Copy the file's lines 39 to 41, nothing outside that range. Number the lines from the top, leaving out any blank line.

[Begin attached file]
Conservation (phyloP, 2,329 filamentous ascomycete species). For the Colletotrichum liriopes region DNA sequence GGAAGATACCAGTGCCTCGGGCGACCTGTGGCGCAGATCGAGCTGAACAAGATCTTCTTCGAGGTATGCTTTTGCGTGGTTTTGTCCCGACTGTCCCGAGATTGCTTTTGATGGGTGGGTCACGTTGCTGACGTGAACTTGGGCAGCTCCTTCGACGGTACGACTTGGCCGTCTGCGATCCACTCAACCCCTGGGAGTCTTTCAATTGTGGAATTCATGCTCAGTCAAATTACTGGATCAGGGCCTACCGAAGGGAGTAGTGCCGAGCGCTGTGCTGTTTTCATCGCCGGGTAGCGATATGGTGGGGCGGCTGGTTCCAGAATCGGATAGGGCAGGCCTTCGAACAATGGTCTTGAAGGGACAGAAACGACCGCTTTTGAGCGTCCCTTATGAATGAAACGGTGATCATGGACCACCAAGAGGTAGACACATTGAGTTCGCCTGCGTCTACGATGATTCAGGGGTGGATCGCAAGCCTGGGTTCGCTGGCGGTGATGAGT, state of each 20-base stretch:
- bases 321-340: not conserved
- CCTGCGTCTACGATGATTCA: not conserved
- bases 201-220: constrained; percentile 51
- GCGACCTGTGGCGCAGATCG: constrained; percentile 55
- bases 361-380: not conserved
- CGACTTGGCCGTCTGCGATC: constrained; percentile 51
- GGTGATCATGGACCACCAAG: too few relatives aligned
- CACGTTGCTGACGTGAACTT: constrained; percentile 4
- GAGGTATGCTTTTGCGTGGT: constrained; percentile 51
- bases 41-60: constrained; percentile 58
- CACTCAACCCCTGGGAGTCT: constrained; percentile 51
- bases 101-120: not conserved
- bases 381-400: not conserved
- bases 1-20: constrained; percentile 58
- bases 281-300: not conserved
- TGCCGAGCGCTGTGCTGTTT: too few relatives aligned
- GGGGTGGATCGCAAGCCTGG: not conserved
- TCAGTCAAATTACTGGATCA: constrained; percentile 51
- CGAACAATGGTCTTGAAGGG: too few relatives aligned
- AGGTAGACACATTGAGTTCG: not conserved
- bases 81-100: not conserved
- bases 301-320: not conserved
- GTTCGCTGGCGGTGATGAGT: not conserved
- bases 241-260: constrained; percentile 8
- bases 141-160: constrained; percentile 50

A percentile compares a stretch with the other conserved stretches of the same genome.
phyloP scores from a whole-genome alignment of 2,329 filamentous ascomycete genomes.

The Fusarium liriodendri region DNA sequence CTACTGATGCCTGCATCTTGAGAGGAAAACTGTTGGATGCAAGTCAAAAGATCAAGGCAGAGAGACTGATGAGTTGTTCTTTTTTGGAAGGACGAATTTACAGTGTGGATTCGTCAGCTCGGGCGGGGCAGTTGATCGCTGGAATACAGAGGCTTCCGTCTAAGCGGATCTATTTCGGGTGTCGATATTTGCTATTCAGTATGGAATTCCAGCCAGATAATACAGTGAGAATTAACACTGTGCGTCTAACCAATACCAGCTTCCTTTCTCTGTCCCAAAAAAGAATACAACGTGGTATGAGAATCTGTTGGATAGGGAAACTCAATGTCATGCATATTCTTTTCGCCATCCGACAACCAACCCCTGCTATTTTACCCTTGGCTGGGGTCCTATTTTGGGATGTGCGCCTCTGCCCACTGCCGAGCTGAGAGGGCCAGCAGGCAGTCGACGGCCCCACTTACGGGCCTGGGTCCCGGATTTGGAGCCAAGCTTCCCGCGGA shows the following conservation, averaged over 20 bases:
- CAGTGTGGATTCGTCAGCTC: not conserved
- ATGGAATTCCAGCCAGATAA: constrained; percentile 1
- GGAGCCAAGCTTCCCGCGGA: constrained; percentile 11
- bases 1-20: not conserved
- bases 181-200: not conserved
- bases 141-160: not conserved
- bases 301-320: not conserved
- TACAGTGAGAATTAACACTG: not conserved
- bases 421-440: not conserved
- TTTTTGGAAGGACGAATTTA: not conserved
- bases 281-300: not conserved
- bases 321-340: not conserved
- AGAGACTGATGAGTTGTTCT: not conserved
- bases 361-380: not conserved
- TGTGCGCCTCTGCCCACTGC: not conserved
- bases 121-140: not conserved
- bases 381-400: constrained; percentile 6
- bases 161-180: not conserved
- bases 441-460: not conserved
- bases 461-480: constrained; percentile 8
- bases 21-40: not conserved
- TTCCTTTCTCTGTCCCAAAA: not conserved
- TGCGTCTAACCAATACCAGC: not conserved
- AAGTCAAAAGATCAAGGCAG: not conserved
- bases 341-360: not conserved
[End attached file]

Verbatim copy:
- TTTTTGGAAGGACGAATTTA: not conserved
- bases 281-300: not conserved
- bases 321-340: not conserved